Fantasy Football: Two Quarterback Rankings. With a Grain of Salt

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Rankings seem so vague sometimes, right?  Someone recently asked me about how our Two Quarterback rankings translated to a best ball format.  I was also recently asked if the rankings were PPR or standard.  They’re PPR, for the record.  Just last weekend I was asked why I didn’t draft according to my own philosophy when I had the opportunity to play two quarterbacks.  The answer is that one size does not fit all.  Wide receiver and running backs are ranked differently compared to each other in a best ball format (where the highest performers are counted each week rather than requiring the owner to set a lineup).  In standard leagues, running backs rank higher than most other positions, and in a “superflex” league you aren’t required to start 2QB’s.  Some leagues have ten or fourteen owners rather than twelve, which changes the positional scarcity argument dramatically.

So why create combined position rankings at all?  Most of the time, we are ranking players according to our perception of the player’s value to our teams, rather than their individual stats value or average draft position (ADP).  Leveraging a higher-scoring player in a more scarce position has its advantages when you’ve taken that piece away from the competition.  If I’m watching you in a draft and I see the last starting running back on the table and you don’t have a second starter, his value in my own rankings increases.  Does that make him more valuable even if a wide receiver is ranked higher in my own rankings?  Sure!

Last week I drafted in a league (The 2015 SFB Invitational) where, if I wanted to, I could start six running backs.  Six #$&%ing running backs!  Woohoo!  Looking over the scoring I felt I could outrun any deficit from other positions’ scoring using RBs and – in the process – taking more of them away from my competitors who were focusing on wide receivers and quarterbacks.  I wouldn’t recommend this for other superflex leagues where you can only start two or three running backs.  Usually the scoring favors the reliable quarterback stats.

There’s also the “boots on the ground” problem, which you need to pay attention to.  Pat Mayo (@ThePME) was recently on the Fantasy Footballers Podcast, and he said in reference to Justin Forsett, “No one believes in the guy. So while I have him [ranked] at #6, I don’t need to take him in the first round.”  I think he nailed it.

The rankings we use are based on overarching value.  Just because I have Travis Kelce at 51 overall in a Two Quarterback rankings system doesn’t mean that I need to wait that long to get him or that I HAVE to take him before the sixth round.

Let’s keep Kelce in the hopper while we go over this.

Say we’re in a league that starts two quarterbacks but also starts two tight ends.  The first thing I’m going to do in that league is lock up the two best tight ends available as elite tight ends are even more rare than elite quarterbacks.  Kelce would be a first or second round pick.  If the scoring is tight-end premium he might go in the first or second round too.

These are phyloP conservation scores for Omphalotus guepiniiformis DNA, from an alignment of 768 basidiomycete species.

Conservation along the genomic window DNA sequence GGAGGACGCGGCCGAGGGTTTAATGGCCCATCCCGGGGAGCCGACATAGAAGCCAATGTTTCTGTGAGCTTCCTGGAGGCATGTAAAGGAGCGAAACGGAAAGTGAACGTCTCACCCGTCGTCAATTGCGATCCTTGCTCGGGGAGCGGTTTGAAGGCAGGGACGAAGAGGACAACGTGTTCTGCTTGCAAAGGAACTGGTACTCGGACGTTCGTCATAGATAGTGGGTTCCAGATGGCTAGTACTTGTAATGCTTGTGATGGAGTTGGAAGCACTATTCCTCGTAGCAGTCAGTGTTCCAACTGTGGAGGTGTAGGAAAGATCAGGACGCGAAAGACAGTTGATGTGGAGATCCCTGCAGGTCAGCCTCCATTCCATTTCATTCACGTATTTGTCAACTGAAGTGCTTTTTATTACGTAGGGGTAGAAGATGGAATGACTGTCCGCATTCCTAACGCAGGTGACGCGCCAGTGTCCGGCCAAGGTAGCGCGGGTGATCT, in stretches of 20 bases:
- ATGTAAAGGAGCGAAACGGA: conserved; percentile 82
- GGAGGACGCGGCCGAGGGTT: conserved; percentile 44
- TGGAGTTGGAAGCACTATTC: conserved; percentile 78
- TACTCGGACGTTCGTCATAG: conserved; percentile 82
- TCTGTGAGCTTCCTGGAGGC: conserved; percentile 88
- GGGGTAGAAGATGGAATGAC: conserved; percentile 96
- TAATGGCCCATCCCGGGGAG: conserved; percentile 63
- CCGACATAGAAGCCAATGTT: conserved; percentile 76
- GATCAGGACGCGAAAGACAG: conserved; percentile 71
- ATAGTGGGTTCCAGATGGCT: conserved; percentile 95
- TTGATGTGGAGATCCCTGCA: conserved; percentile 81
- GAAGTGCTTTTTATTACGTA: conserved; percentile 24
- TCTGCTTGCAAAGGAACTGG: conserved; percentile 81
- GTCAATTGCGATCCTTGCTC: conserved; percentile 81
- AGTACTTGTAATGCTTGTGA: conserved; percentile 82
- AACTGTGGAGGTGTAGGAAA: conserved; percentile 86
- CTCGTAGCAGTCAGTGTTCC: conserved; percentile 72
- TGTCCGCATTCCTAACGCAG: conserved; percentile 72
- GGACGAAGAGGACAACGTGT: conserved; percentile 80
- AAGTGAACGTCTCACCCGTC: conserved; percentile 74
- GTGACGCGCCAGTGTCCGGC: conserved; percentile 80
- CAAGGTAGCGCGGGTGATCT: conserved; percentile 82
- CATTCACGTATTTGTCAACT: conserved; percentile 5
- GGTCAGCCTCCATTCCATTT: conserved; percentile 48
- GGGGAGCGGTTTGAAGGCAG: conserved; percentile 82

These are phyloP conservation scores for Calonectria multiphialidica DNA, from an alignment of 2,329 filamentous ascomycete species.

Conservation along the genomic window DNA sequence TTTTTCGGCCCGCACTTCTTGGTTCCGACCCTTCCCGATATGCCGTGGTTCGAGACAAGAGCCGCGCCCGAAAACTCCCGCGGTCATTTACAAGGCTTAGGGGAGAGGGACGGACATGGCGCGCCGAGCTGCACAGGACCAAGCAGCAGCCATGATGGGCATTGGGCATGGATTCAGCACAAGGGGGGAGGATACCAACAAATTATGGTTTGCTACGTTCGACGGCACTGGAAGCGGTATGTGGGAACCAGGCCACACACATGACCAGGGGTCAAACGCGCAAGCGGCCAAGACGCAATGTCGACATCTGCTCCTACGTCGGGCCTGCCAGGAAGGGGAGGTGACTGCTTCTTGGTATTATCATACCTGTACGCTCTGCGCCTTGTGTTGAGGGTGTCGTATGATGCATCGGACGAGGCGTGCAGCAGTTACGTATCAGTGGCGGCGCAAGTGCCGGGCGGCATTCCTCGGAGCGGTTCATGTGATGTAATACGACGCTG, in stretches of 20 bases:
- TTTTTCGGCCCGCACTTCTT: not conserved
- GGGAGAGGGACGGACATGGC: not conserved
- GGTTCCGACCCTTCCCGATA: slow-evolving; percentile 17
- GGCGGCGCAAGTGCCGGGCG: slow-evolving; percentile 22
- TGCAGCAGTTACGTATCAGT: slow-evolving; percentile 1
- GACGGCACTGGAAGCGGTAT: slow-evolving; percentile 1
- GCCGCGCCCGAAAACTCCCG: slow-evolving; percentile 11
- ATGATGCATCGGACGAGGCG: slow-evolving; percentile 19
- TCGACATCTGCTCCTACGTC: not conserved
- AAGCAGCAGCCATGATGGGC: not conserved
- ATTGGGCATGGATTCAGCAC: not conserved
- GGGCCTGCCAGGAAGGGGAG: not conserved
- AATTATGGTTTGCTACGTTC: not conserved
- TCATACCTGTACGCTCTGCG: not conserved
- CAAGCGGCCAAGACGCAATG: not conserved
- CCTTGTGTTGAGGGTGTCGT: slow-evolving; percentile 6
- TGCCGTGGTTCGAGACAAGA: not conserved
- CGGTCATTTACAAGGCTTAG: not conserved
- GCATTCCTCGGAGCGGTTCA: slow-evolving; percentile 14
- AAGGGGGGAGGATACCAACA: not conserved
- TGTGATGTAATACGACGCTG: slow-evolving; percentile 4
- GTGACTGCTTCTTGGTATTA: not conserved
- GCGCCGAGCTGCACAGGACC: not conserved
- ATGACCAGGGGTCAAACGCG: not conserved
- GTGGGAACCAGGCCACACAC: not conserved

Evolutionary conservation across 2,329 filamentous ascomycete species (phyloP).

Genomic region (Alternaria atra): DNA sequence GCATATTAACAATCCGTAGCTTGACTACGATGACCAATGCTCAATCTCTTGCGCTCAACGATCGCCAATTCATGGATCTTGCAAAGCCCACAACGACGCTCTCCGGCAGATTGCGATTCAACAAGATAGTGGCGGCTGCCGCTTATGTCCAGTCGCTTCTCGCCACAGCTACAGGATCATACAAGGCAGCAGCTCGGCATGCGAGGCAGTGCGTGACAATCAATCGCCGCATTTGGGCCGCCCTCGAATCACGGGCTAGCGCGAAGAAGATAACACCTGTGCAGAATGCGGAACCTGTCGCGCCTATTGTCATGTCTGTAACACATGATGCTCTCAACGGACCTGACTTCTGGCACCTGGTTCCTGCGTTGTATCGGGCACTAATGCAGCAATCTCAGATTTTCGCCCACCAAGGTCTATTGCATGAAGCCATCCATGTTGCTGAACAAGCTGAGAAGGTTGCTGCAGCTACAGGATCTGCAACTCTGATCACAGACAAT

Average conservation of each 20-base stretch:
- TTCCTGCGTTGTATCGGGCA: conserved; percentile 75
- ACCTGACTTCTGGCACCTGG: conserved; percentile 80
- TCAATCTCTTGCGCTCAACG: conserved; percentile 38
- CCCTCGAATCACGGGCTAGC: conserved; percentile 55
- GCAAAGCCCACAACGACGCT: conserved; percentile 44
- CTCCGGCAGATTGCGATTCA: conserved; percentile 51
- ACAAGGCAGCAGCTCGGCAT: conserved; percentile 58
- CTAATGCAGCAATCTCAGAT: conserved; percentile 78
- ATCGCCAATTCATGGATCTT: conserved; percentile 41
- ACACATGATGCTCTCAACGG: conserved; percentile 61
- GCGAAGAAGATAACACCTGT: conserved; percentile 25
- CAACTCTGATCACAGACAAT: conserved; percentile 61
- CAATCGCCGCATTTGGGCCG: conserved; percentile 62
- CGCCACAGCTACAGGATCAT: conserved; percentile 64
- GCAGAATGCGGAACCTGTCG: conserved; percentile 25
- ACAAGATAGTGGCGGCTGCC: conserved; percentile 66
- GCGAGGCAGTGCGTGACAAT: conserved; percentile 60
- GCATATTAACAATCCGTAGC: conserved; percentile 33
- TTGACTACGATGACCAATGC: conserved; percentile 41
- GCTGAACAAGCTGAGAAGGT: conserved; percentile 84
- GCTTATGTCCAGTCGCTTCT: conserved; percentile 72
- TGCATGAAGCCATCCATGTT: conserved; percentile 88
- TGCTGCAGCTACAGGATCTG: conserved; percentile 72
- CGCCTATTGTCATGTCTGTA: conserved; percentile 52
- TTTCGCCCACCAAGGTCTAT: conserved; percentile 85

If the league is drafting and I see that there’s an early run on a position, I might drop Kelce further down the board so I don’t get strangled out by a shortage.  If the league is a 2QB “best ball” format, I might not even want a top tight end, rather I’d take two late round guys like Jordan Reed and Jason Witten.

Here’s the thing: If you blindly follow anyone’s rankings in any scoring format you will not have a championship caliber team, because every league runs differently.  If you have three wide receivers already in a redraft league and the redraft expert rankings say you need to get Brandin Cooks in the fourth round since his value is actually third round, chances are you are going to need to ignore the expert rankings and start getting other positions instead.  It doesn’t mean the rankings are broken, but it does mean that the other 11 owners in your league aren’t using the same script you are and aren’t thinking like you do.  They can’t, to be honest.

One more example to illustrate my “get your two premiere quarterbacks in the first two rounds” philosophy and how it translates to the rankings:  Let’s say you started out with Aaron Rodgers in the first round, Matt Stafford in the second, Andy Dalton in the seventh and Carson Palmer at the back of the draft.  If someone agrees to trade you Rob Gronkowski for Matt Stafford halfway through the 2015 season, that’s a good offer and one you should probably take.  This doesn’t mean the whole draft strategy goes out the window as you trade away your second round quarterback.  You didn’t know you had a good, young second quarterback available in the seventh round until you drafted Dalton there.  When other teams start feeling the pinch of not having a top quarterback to run out every week or lose their due to injury, age or ineffectiveness, you can start taking advantage of it.  What good is using positional scarcity to your advantage if you don’t start exploiting it in every way possible?  That’s why Gronk is ranked as a top 24 player by me even though I’m standing on the table declaring you need a quarterback in rounds one and two.

And then maybe you can start looking to see what running backs I’ve left you.

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